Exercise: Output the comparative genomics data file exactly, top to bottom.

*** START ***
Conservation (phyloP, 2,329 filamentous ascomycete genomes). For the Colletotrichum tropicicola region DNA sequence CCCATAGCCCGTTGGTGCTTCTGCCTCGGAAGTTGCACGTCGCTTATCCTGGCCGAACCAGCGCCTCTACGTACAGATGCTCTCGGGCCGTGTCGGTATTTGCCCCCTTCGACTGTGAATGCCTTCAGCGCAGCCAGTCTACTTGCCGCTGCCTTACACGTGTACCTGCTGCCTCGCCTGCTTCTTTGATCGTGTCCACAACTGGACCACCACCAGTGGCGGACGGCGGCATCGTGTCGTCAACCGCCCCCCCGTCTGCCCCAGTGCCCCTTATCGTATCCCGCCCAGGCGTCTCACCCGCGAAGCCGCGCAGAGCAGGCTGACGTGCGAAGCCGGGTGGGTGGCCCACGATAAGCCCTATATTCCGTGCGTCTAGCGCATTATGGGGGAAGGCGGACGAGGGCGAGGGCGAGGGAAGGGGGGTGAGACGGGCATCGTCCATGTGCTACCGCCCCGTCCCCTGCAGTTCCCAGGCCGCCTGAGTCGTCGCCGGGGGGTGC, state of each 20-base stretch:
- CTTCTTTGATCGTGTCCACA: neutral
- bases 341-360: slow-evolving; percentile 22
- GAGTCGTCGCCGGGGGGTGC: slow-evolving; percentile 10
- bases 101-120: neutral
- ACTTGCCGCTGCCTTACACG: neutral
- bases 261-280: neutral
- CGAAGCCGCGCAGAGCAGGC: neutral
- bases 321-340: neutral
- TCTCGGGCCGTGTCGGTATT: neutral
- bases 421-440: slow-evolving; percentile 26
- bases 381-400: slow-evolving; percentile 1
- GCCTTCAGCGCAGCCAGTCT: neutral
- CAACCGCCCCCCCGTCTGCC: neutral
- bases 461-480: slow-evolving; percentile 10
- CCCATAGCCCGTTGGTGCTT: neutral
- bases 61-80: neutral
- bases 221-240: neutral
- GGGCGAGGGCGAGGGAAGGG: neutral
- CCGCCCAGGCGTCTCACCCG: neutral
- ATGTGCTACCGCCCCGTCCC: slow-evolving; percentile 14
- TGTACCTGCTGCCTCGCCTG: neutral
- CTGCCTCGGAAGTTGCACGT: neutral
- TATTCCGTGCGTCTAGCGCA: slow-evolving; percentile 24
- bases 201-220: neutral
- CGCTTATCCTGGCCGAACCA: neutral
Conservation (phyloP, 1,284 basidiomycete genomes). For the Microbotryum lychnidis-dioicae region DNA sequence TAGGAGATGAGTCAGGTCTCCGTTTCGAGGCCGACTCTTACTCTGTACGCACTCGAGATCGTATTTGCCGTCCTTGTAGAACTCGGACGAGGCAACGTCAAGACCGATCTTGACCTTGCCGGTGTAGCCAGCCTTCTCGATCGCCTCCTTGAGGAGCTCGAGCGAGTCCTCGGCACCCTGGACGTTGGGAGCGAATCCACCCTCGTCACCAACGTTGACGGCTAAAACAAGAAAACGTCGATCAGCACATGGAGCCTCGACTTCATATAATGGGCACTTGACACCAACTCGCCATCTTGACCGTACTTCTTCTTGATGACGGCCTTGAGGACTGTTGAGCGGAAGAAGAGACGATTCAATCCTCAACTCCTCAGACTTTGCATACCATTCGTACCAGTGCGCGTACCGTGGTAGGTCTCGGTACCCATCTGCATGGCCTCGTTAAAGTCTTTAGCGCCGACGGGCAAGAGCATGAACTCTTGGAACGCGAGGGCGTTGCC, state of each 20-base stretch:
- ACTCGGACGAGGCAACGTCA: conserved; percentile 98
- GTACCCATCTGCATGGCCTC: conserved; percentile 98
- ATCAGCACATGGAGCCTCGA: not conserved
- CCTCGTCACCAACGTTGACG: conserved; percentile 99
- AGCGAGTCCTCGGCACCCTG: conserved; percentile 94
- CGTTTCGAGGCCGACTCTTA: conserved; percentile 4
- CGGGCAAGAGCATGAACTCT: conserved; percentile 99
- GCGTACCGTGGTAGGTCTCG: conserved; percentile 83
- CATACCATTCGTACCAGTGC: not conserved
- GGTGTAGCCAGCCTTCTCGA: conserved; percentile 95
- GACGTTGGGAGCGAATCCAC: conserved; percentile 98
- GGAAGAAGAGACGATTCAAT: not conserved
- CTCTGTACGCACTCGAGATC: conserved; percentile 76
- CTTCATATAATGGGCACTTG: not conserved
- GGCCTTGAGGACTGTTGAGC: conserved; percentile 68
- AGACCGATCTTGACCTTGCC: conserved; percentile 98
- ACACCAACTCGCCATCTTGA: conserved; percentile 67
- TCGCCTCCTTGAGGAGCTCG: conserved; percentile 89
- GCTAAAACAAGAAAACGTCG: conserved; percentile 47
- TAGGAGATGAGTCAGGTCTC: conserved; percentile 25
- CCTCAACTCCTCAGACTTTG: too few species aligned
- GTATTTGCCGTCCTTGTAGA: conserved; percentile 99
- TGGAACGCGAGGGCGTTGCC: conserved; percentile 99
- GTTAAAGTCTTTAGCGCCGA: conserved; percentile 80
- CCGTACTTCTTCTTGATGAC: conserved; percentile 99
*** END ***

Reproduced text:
Conservation (phyloP, 2,329 filamentous ascomycete genomes). For the Colletotrichum tropicicola region DNA sequence CCCATAGCCCGTTGGTGCTTCTGCCTCGGAAGTTGCACGTCGCTTATCCTGGCCGAACCAGCGCCTCTACGTACAGATGCTCTCGGGCCGTGTCGGTATTTGCCCCCTTCGACTGTGAATGCCTTCAGCGCAGCCAGTCTACTTGCCGCTGCCTTACACGTGTACCTGCTGCCTCGCCTGCTTCTTTGATCGTGTCCACAACTGGACCACCACCAGTGGCGGACGGCGGCATCGTGTCGTCAACCGCCCCCCCGTCTGCCCCAGTGCCCCTTATCGTATCCCGCCCAGGCGTCTCACCCGCGAAGCCGCGCAGAGCAGGCTGACGTGCGAAGCCGGGTGGGTGGCCCACGATAAGCCCTATATTCCGTGCGTCTAGCGCATTATGGGGGAAGGCGGACGAGGGCGAGGGCGAGGGAAGGGGGGTGAGACGGGCATCGTCCATGTGCTACCGCCCCGTCCCCTGCAGTTCCCAGGCCGCCTGAGTCGTCGCCGGGGGGTGC, state of each 20-base stretch:
- CTTCTTTGATCGTGTCCACA: neutral
- bases 341-360: slow-evolving; percentile 22
- GAGTCGTCGCCGGGGGGTGC: slow-evolving; percentile 10
- bases 101-120: neutral
- ACTTGCCGCTGCCTTACACG: neutral
- bases 261-280: neutral
- CGAAGCCGCGCAGAGCAGGC: neutral
- bases 321-340: neutral
- TCTCGGGCCGTGTCGGTATT: neutral
- bases 421-440: slow-evolving; percentile 26
- bases 381-400: slow-evolving; percentile 1
- GCCTTCAGCGCAGCCAGTCT: neutral
- CAACCGCCCCCCCGTCTGCC: neutral
- bases 461-480: slow-evolving; percentile 10
- CCCATAGCCCGTTGGTGCTT: neutral
- bases 61-80: neutral
- bases 221-240: neutral
- GGGCGAGGGCGAGGGAAGGG: neutral
- CCGCCCAGGCGTCTCACCCG: neutral
- ATGTGCTACCGCCCCGTCCC: slow-evolving; percentile 14
- TGTACCTGCTGCCTCGCCTG: neutral
- CTGCCTCGGAAGTTGCACGT: neutral
- TATTCCGTGCGTCTAGCGCA: slow-evolving; percentile 24
- bases 201-220: neutral
- CGCTTATCCTGGCCGAACCA: neutral
Conservation (phyloP, 1,284 basidiomycete genomes). For the Microbotryum lychnidis-dioicae region DNA sequence TAGGAGATGAGTCAGGTCTCCGTTTCGAGGCCGACTCTTACTCTGTACGCACTCGAGATCGTATTTGCCGTCCTTGTAGAACTCGGACGAGGCAACGTCAAGACCGATCTTGACCTTGCCGGTGTAGCCAGCCTTCTCGATCGCCTCCTTGAGGAGCTCGAGCGAGTCCTCGGCACCCTGGACGTTGGGAGCGAATCCACCCTCGTCACCAACGTTGACGGCTAAAACAAGAAAACGTCGATCAGCACATGGAGCCTCGACTTCATATAATGGGCACTTGACACCAACTCGCCATCTTGACCGTACTTCTTCTTGATGACGGCCTTGAGGACTGTTGAGCGGAAGAAGAGACGATTCAATCCTCAACTCCTCAGACTTTGCATACCATTCGTACCAGTGCGCGTACCGTGGTAGGTCTCGGTACCCATCTGCATGGCCTCGTTAAAGTCTTTAGCGCCGACGGGCAAGAGCATGAACTCTTGGAACGCGAGGGCGTTGCC, state of each 20-base stretch:
- ACTCGGACGAGGCAACGTCA: conserved; percentile 98
- GTACCCATCTGCATGGCCTC: conserved; percentile 98
- ATCAGCACATGGAGCCTCGA: not conserved
- CCTCGTCACCAACGTTGACG: conserved; percentile 99
- AGCGAGTCCTCGGCACCCTG: conserved; percentile 94
- CGTTTCGAGGCCGACTCTTA: conserved; percentile 4
- CGGGCAAGAGCATGAACTCT: conserved; percentile 99
- GCGTACCGTGGTAGGTCTCG: conserved; percentile 83
- CATACCATTCGTACCAGTGC: not conserved
- GGTGTAGCCAGCCTTCTCGA: conserved; percentile 95
- GACGTTGGGAGCGAATCCAC: conserved; percentile 98
- GGAAGAAGAGACGATTCAAT: not conserved
- CTCTGTACGCACTCGAGATC: conserved; percentile 76
- CTTCATATAATGGGCACTTG: not conserved
- GGCCTTGAGGACTGTTGAGC: conserved; percentile 68
- AGACCGATCTTGACCTTGCC: conserved; percentile 98
- ACACCAACTCGCCATCTTGA: conserved; percentile 67
- TCGCCTCCTTGAGGAGCTCG: conserved; percentile 89
- GCTAAAACAAGAAAACGTCG: conserved; percentile 47
- TAGGAGATGAGTCAGGTCTC: conserved; percentile 25
- CCTCAACTCCTCAGACTTTG: too few species aligned
- GTATTTGCCGTCCTTGTAGA: conserved; percentile 99
- TGGAACGCGAGGGCGTTGCC: conserved; percentile 99
- GTTAAAGTCTTTAGCGCCGA: conserved; percentile 80
- CCGTACTTCTTCTTGATGAC: conserved; percentile 99